Show Don’t Tell

Everyone needs a low stakes hobby. Lately, mine is painting. I’ve always only ever dabbled in the arts. When I was a little girl, one of my favorite ways to pass the time was playing “artist” with my sister. We’d pool our supplies and churn out piece after piece until we had a gallery-worthy collection. We usually trashed them before the day was out because the game was more about the process than the finished product. Mostly, I used markers and oil pastels to make abstract works like I imagined on the walls in art museums. I didn’t paint because I didn’t own paints. I didn’t set foot in an art museum until I took myself in college. My family wasn’t anti-art. My parents gave me supplies and enrolled me in classes. They are both creative, expressive people. My dad was a teacher by day but a musician at heart. He played the guitar like a man obsessed, in seemingly every spare moment. My mom loved to dance. However, other than an intricate sketch of the La’ie Hawai’i Temple by one of their old friends that hung in a place of honor in every home we lived, they weren’t much for the visual arts. Most of the pieces we had came from Deseret Book or the portrait studio at Sears. So, I muddled along, doodling in my notebooks, bringing home lumpy mugs, and taking pictures of clouds with a cheap point and shoot. I taught myself to paint with acrylics after my parents to busted me with weed and grounded me for the summer. I started decoupaging furniture around the same time. When I moved out, I obsessively colored and collaged while stoned. I didn’t keep a thing.

I quit making art when I quit getting high. Painting, poetry, writing songs, almost all of it fell by the wayside. It wasn’t a conscious choice. I just wasn’t inclined toward it. Or maybe I forgot how to access the more abstract parts of myself. Cleaning up kicked off years of sprinting toward the life I thought I wanted. Graduating from college with a double degree. Law school at a top ranked university. Prestigious job. Married by twenty-five. An updated apartment in the city that turned into a house in the suburbs. A baby by twenty-seven and plans for more. I didn’t have time for art. I was too busy making my life. I never stopped writing of course, but I hardly thought of myself as a writer. Somewhere along the way, I picked up the idea that becoming a lawyer, a wife, and a mom meant sacrificing any other identities I might once have had.

Time slowed back down when my daughter and I crawled out of the baby stage. Do you know how long a weekend is with a toddler? Together, we discovered that art projects were the most effective way to while away a Saturday afternoon. I started taking her to the Art Institute in the morning and when we got home I’d pull out a box of acrylics and let her go to town on canvases if we had them, plain printer paper if we didn’t. It would have been cheaper to use washable paints for kids but I didn’t know those existed. We ruined a lot of clothes. The navy sweatshirt I’m wearing as I write this is flecked in yellow all over the front and there’s a splotch of red on the sleeves that looks like ketchup, or blood. Our dining table is permanently discolored with streaks of shimmer copper and purple glitter. I should care but it’s gorgeous. Besides paints, we used crayons and markers and gel pens and colored pencils and stencils and stamps and construction paper and cardboard and magazines and scissors and tape and pipe cleaners and modeling clay and Shrinky-Dinks and watercolors. It was play in its purest form, for both of us. When my daughter was done with a project, I’d dutifully put away the supplies and not think about art again until the next time we went to the museum or happened upon a long stretch of time. I proudly displayed my daughter’s work on shelves and walls. I put mine in drawers. Most everything we made disappeared eventually. Chalk on the sidewalk, play-dough creations, dried flower bouquets, scribbled pictures on the back of restaurant menus–most of it wasn’t made to last and the things that might have (paintings, drawings, constructing paper crafts) there was too much of. I couldn’t possibly keep it all.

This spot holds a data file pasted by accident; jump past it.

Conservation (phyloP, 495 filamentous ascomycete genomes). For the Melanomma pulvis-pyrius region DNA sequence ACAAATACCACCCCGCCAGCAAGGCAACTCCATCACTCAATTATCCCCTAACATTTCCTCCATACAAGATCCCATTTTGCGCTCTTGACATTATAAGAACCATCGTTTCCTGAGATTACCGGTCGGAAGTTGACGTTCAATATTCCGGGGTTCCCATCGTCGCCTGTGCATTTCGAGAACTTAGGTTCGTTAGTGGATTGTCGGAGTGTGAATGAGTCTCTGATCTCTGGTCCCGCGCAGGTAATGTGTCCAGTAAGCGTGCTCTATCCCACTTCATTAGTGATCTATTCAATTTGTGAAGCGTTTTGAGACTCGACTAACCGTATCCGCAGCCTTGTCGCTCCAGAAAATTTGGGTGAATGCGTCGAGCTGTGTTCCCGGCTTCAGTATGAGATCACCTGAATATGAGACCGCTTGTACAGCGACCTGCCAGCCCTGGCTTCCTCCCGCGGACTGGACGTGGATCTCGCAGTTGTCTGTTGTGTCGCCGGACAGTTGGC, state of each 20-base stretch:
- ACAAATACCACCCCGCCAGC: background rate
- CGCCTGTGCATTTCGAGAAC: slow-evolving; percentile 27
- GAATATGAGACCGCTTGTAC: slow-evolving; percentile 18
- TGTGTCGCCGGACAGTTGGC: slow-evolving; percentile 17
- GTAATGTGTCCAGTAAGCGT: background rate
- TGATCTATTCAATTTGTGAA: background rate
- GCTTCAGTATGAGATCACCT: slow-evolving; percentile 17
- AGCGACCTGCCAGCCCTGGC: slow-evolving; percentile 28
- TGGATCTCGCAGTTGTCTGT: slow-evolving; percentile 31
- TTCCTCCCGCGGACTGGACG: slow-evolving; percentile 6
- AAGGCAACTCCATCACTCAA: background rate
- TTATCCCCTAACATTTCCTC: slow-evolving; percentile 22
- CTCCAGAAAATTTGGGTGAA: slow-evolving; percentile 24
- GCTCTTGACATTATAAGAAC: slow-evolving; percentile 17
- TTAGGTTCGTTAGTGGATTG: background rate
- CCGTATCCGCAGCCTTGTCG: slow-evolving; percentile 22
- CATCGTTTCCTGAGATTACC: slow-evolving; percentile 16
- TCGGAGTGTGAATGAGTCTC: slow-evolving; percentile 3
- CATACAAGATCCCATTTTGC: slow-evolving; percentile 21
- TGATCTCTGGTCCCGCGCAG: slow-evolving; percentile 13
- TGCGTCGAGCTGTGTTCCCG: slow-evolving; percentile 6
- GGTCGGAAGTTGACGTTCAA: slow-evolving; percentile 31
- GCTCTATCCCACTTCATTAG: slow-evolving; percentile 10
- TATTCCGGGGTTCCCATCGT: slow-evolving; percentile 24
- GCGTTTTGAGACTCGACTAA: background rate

My relationship to art changed again in the pandemic. First, Robert gave me a set of watercolors. I’d seen them at a bespoke art supply store in Andersonville and practically drooled over the little lumps of pigment wrapped up in muslin cloth. They were too beautiful for words. Also, too expensive, and wholly impractical. I eagerly accepted the shop owner’s offer of a demonstration. I had to see how these paints–practically works of art themselves–worked. “Are you artists?” the shopkeeper asked as my daughter tested out pens and I took a pause from grazing my fingers over everything in the store to watch her work. The knocked me outside the flow of typical shopping banter. I didn’t know what to say. We, my daughter and I, weren’t artists like the shopkeeper was an artist, but I wanted us to be. Yes and no felt like equally dishonest answers, but the yes inside of me thrummed more loudly. “Well, we make art every day. So, I guess we’re artists.” When, six months later I unwrapped a set of paints from my husband for my birthday, complete with water brushes and a ceramic dish and thick, pulpy paper, I felt like I’d been waiting for them my whole life.